When I first became a cryptographic hardware collector, Mark’s Green Pages was a simple static-HTML web page. It started off as Mark’s Green Radio Page, and then turned into Mark’s Green Pages with sub-pages for radios and trucks. So when I wanted to add cryptographic hardware to the mix, I naturally created a new sub-page called Mark’s Crypto Page. I wanted a page banner that captured the essence of the mechanical and electromechanical cryptographic hardware that interests me, and I came up with this title image that melds together M-209-like printed text with Fialka-like 5-level punched paper tape:
I’m neither an artist nor a good photographer, so I turned to programming to help me make that banner. Inspired by the old "bcd" program that was included as one of the BSD Unix games, I wrote a suite of little tools to create bitmapped images of punched paper tape with proper feature proportions. I had fun with the project, and it does a bit more than I strictly needed for the page banner. Besides generating a bitmapped image of a segment of punched paper tape, it also includes some utilities for manipulating the data stream that the tape will represent. The included utilities can combine data streams using AND, OR or XOR operators, create pseudorandom streams, and even render text with the punched holes like one might do to create a human-readable title at the beginning of a data tape.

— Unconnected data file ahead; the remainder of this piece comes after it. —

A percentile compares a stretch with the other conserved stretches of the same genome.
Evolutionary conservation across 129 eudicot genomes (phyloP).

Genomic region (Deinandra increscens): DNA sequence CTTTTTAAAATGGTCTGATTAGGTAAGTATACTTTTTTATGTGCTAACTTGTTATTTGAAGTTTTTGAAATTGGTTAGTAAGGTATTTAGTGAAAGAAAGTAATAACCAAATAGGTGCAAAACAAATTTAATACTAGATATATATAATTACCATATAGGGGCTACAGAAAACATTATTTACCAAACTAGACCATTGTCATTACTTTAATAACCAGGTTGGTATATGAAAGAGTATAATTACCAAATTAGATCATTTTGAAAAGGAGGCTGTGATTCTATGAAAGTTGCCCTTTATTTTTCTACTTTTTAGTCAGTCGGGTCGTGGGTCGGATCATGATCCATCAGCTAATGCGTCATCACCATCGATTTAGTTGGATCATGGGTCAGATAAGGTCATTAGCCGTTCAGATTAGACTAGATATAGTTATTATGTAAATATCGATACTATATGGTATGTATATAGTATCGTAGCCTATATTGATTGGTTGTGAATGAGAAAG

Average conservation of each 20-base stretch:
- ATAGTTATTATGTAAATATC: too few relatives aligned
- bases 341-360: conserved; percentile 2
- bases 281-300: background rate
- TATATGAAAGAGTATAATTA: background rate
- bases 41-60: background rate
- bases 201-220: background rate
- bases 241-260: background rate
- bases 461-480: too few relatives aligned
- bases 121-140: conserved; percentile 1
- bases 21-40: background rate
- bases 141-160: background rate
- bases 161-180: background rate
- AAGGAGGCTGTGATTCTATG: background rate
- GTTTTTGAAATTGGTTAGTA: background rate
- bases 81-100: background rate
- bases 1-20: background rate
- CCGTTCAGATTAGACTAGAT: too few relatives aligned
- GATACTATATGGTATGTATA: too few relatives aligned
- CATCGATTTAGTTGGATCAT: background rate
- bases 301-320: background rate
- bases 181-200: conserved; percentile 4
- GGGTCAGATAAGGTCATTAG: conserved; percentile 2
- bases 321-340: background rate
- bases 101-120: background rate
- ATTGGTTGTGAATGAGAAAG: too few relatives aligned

I always intended to share this silly little suite of utilities, but I didn’t get around to releasing it until last night, when I uploaded it to a new
GitHub GitLab repository.
The core utility of the suite, pt_render, creates either ASCII art like this:
+---------+ | . o o | |o . oo | | . ooo | |o o. oo | | o . ooo | | . o | | o. o o | |o . oo | | . ooo | |o o. oo | +---------+
or a simple PBM format bitmap like this (converted to PNG format):
Once I created the simple black and white paper tape banner background, I reworked the image to include some texture and color. I don’t recall whether I used Photoshop Elements, gimp, or some other utilities.
Finally, I used OmniGraffle to add a drop shadow and printed text.
I now release this silly little suite of programs to the wild, in the hopes that somebody might find it useful. Enjoy!